Influencer Marketing: A Long-Term Investment, Not A Short-Term Fix

Influencer marketing: A long-term investment, not a short-term fix

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Influencer marketing is now a thing. Your girl next door who decided to post photos of her daily outfits and share life updates with her followers is now an opinion leader with a strong voice. That voice is being listened to by her followers, always looking for new product recommendations. 

Since 6 in 10 teenagers prefer advice from influencers over celebrities and 86% of women go to social media for purchase advice, it makes sense that brands are more and more turning towards influencer marketing. After all, for $1 spent in 2019, influencer marketing generated $5.78. No need to be a calculus genius.

However, things have changed since the very beginning of social media and influencers. Instagram is now saturated, growing on the platform is trickier than before and engagement is not always there. Plus, more are influencers working with brands and monetizing their content. Thus, customers see a lot more products than before, forcing them to take more time before making a purchase decision.

Why influencer marketing is a long-term game

That plus the fact that influencer marketing remains a new field of marketing, that analytics and data are not always easy to retrieve, that setting KPIs can be confusing to a lot of brands and that campaigns may not always produce the expected results.

One thing we have seen happening quite a few times is that brands have given a go to influencer marketing, worked with bloggers and Instagrammers to not see the results they were expecting. After one campaign, they give up on influencer marketing… while they should not… because influencer marketing is a long-term investment and not a short-term fix.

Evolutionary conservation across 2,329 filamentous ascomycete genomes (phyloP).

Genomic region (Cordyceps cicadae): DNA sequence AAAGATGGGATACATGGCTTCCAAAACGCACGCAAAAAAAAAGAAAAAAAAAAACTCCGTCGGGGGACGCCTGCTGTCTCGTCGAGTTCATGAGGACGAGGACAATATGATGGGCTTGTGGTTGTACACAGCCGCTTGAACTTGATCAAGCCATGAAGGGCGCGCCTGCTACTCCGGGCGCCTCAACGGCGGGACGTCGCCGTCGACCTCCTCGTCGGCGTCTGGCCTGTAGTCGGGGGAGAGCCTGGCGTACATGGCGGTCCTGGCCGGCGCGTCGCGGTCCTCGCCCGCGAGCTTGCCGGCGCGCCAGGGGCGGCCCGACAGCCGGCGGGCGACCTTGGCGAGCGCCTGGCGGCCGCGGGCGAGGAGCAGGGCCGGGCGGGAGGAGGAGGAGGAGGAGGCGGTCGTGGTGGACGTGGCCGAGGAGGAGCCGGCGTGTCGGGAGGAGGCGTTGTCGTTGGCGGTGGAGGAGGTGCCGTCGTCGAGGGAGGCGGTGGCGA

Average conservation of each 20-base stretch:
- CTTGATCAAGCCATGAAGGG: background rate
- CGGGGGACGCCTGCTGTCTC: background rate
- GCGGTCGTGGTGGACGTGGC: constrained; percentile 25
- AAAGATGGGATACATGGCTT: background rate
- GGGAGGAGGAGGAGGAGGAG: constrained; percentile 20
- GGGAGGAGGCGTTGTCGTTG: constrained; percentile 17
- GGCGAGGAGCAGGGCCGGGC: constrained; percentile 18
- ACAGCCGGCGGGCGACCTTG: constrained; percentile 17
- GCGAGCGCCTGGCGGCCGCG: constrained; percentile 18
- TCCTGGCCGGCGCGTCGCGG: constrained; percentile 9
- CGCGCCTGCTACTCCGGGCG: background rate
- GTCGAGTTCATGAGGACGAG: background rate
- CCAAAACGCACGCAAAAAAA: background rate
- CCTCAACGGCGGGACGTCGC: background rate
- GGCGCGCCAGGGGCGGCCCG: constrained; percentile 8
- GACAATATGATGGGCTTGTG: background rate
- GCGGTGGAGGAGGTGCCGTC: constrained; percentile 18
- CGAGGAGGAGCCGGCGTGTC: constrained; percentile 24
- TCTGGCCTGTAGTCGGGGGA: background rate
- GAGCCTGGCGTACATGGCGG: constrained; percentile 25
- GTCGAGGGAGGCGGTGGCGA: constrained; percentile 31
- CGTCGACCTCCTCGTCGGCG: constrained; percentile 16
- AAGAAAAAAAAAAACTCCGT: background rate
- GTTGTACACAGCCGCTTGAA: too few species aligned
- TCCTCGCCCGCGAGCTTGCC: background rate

Here is why…

Why short-term is a bad idea

Now that more and more influencers are monetizing their channels, it becomes harder for smaller brands to work with big influencers who could give them a lot of visibility at once. Nano and micro-influencers may be more affordable but their reach will not be as high and therefore, sales may not be either.

Thus, we see a lot of companies inclined to sign in for the short-term and work with a few big influencers for one-off collaborations. They want to build quick engagement and increase follower count. While it will work, it will not give brands what they need to convert a follower into a client and into a repeat customer: loyalty.

An example: